Saturday, July 10, 2010

Getting There.

After nearly 20 hours of flying and 5 hours of layovers, Andi and I arrived in Entebbe to face the 20 mile drive to Kampala. You may not think 20 miles sounds like much but, as I’ve now learned, in Uganda nothing is as easy as you think it should be. I was thinking something like quick 30 min drive at the most. So when we arrived in Kampala over an hour later I really had trouble processing what I’d just experienced. And it’s been awhile since I’ve been that frightened.

Now I’m not really scared of flying but when things get rough, especially during landings, I get a little uncomfortable. So before our trip began I had only worried about the time I would be spending in the air. Luckily our first flight was the shortest and also the roughest. I was feeling pretty good when we got off the plane in Entebbe. The hard part was over. Or so I thought.

On a good day – with daylight and light traffic – the 20 mile stretch of road from Kampala to Entebbe may take 45 minutes to drive. It was night when we arrived; Friday night. That 20 miles, and the hour it took to cover it, seemed like it would never end. And as I’ve seen over the last few days, with or without daylight, driving in Uganda is not for the faint of heart.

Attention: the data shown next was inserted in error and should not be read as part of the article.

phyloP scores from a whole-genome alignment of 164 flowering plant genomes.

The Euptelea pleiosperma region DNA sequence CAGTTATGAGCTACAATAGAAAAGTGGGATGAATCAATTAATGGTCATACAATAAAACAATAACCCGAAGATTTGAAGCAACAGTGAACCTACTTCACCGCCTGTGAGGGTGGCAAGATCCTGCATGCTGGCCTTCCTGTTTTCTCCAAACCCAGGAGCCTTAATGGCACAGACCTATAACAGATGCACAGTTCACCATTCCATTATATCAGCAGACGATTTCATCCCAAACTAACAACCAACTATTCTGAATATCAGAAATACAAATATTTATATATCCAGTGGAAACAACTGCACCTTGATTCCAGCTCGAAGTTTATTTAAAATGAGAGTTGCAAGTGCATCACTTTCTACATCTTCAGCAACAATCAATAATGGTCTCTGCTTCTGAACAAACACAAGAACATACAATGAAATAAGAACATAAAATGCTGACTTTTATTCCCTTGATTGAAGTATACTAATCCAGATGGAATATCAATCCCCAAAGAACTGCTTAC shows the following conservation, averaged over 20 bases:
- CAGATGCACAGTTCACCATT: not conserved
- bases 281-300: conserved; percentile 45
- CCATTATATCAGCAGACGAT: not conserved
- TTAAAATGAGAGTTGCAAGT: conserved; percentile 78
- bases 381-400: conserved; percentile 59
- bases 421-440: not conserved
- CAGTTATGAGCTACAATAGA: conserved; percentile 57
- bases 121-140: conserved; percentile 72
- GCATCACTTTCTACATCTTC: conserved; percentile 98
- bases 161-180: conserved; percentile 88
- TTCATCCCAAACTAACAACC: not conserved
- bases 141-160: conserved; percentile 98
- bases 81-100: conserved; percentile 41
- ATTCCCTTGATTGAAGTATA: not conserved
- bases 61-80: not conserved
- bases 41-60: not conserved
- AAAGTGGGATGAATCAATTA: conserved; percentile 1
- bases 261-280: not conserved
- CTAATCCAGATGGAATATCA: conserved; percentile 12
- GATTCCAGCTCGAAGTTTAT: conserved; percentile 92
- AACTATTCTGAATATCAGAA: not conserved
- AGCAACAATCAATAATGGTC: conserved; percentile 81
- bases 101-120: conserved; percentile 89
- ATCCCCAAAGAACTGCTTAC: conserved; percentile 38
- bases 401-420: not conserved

Hectic is a good way to describe it. Everyone here is in a hurry and people pass and turn and weave in and out of traffic without warning. You’ll see lights flash and hear “hooting” (which is what honking is called here) but I could never discern the purpose of such signals. It would seem quite random to anyone used to driving in highly controlled environment – like a demolition derby – where rules are enforced and generally followed. The only traffic enforcement here that I’ve heard of is geared toward parking violations (and keeping Professor Youngblood off the road).

What I’ve just described is the average day time driving scene, and I’ve omitted all mention of the ubiquitous motorcycles and scooters, known in Uganda as “Boda-Boda’s”.

Oh Boda-Boda how I loathe thee.

Cars, vans, SUVs, and even buses will pass and turn and weave in and out and around each other, and yeah it’s a little scary. But all this is happening while dozens of Boda-Boda’s pass and weave in and out and in-between all of the other vehicles. Boda-Boda drivers are also fond of going the wrong direction – even in roundabouts – and weaving their way past cars stopped at red lights, at which time they promptly run said lights.

Again, you need to remember that this is what goes on in the middle of the day. To understand what this night drive was likefor us – what my first experience in Uganda was like – take everything I’ve just described, add hundreds of people walking within a few feet of the road, make the only visible lights from the other cars and boda-boda’s traveling way too fast on poorly maintained roads, imagine riding shotgun in a large SUV traveling at incredible speeds, and you’ll begin to get an idea of this situation.

And the only comfort offered up during this voyage came to me from the back seat, as professor Youngblood said “Aren’t you glad you’re not driving.”

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